Lewis Harvey is right to call attention to the bizarre implications of airbrushing the Abu Ghraib photographs (Letters, 3 June). On the one hand, interviews with tortured prisoners have made it very clear that nakedness before others and their cameras is a source of deep shame, and publishing unedited images could only make this worse: this is the best of the reasons given for not releasing the other photos we have heard about. On the other hand, under Western eyes, where the same shame coexists with a belief in revelation and display, the effect is to locate Lynndie England and her friends as sex tourists in postures of pornographic Orientalism. Similar airbrushings feature in TV advertisements for porn videos. The power of condensation in these images may even be enhanced by the editing, which provides an icon of the obscene/ modestly unseen and foregrounds the pornographic aspect of these acts of torture. Pornography, like violence, is disturbingly central to America's self-image and thus to its routines of self-doubt. It is the sight of Americans misbehaving, as much as any deep sympathy for the victims, that seems to be keeping this issue alive. The prisoners themselves are collectivised (in a heap) and unseen (under hoods) – airbrushed away. The editing out of their genitals may, in some troubling way, earn these victims more attention, under Western eyes, than they would otherwise receive.
University of California, Davis
I hope that some people felt, as I did, that airbrushing the private parts of the prisoners was a gesture of respect. Reproducing the pictures unedited would have needlessly added to their humiliation. Whatever their reasons, the newspapers got the balance right between exposure of wrongdoing and protection of individuals.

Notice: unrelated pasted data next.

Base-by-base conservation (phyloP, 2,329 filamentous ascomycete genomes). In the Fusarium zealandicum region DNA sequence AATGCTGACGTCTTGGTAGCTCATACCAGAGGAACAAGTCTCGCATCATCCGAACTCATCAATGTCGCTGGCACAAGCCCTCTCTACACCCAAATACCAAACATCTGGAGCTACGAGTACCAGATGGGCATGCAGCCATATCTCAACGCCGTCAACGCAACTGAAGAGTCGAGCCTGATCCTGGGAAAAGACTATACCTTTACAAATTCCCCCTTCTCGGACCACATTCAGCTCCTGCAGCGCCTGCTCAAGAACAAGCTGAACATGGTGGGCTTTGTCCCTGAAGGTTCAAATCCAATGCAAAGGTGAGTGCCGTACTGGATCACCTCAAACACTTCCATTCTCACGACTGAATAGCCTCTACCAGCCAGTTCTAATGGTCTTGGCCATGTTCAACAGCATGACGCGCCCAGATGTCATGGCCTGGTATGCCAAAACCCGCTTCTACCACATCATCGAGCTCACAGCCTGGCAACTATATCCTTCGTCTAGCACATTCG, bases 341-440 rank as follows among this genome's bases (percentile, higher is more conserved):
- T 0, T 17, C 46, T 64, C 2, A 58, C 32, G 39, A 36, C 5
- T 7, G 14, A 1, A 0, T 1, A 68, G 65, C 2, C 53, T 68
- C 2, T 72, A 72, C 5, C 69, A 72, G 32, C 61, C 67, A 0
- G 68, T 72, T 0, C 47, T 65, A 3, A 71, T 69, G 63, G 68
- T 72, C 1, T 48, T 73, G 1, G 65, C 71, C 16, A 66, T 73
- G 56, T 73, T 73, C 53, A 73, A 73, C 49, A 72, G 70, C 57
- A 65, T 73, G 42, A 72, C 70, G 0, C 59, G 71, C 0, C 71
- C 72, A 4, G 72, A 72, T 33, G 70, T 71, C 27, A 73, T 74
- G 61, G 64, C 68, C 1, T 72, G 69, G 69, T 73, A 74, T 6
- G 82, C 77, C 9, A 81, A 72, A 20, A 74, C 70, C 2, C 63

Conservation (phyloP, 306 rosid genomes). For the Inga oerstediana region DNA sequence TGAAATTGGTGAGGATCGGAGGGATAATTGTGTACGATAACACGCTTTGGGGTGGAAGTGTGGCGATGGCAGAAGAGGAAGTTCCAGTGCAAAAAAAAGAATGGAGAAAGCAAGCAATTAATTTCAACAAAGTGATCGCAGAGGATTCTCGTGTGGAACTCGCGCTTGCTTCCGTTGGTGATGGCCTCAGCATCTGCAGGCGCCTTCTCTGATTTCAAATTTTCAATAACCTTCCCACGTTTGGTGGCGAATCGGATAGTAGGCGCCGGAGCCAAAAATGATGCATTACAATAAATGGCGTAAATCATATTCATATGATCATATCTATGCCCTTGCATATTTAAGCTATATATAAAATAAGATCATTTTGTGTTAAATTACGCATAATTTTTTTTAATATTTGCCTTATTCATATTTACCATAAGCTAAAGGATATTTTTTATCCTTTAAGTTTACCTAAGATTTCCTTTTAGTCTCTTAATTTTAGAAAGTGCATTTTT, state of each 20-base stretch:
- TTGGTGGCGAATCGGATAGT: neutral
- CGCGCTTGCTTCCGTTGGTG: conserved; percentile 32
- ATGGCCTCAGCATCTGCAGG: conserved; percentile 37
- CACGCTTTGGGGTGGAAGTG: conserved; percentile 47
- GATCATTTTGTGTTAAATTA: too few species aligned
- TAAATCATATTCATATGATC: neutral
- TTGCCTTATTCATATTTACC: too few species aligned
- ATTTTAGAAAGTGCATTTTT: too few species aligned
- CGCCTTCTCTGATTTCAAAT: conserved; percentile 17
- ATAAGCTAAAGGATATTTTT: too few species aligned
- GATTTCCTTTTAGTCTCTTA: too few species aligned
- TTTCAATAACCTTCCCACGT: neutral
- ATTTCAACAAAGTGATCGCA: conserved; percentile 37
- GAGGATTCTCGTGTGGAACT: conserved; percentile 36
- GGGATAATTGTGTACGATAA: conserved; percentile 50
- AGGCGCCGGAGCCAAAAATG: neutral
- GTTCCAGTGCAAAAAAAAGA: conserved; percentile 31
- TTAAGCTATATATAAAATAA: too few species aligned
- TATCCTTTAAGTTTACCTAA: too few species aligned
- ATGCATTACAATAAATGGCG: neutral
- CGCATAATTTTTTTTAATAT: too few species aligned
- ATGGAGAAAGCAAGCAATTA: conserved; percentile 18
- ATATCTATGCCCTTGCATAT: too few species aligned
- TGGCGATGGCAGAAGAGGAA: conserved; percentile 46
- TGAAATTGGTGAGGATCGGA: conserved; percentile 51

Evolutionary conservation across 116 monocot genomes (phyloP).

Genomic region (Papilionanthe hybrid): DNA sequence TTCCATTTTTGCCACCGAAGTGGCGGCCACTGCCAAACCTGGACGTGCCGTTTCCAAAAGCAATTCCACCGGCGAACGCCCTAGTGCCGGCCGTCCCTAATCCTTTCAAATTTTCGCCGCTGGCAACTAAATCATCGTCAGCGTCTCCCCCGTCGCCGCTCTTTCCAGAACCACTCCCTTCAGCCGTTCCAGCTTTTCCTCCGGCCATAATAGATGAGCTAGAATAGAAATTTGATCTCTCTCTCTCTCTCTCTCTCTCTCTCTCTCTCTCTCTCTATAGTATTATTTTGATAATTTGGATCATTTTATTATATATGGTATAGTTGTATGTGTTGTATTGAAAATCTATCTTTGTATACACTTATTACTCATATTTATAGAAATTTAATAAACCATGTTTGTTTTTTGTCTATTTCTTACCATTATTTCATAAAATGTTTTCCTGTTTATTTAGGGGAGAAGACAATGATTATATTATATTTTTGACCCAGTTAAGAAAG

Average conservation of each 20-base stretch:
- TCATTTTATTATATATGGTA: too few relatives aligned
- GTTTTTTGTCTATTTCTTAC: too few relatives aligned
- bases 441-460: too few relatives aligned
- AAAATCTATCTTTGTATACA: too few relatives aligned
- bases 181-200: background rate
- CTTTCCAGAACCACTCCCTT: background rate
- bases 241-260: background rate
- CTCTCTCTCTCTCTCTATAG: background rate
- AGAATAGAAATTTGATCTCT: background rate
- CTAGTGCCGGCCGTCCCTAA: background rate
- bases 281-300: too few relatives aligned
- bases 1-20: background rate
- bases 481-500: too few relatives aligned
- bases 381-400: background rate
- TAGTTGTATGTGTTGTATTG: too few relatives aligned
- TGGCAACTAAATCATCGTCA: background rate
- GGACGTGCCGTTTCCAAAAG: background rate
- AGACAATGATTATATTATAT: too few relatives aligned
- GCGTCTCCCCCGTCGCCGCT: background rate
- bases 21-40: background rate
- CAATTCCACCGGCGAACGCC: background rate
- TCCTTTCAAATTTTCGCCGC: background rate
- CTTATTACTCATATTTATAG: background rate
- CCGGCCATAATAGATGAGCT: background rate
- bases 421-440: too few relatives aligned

If by ‘Short Cuts’ is meant caricature, then Thomas Jones’s treatment of my book is completely justified (LRB, 20 May). But might I be allowed to point out that I am not calling for the revival of hereditary aristocracy but rather for an appreciative inscription to be put on its tombstone – i.e. for the end of anti-aristocracy. Every country needs a political class, and the current prejudice against aristocracy in England, which in turn has bred a peculiarly vicious strain of anti-elitism, is a barrier to evolving a good one. Hence the collapse of our political institutions. Only by doing justice to what aristocracy stood for in the past can this country hope to transcend aristocracy in the future.
Paul Foot over-eggs a good argument in his review of Edward Pearce's Reform! when he states that Wellington and his ministers hanged or transported Captain Swing rioters (LRB, 6 May). Wellington's government fell on 23 November 1830, and the trials were held in the following weeks by special commissions set up by Melbourne, Peel's home secretary. In Hampshire, 101 prisoners were capitally convicted but only six were hanged; the others had their sentences commuted to transportation. There may have been miscarriages of justice, though 96 of those charged were acquitted. The figures (to be found in Captain Swing by Eric Hobsbawm and George Rudé) were similar in other counties. Most of those hanged had been accused of offering serious threats to life and limb. Wellington himself would not allow his agent to enclose land on his Stratfield Saye estate, and by the standards of the day was a generous landlord.
Thorney Hill, Hampshire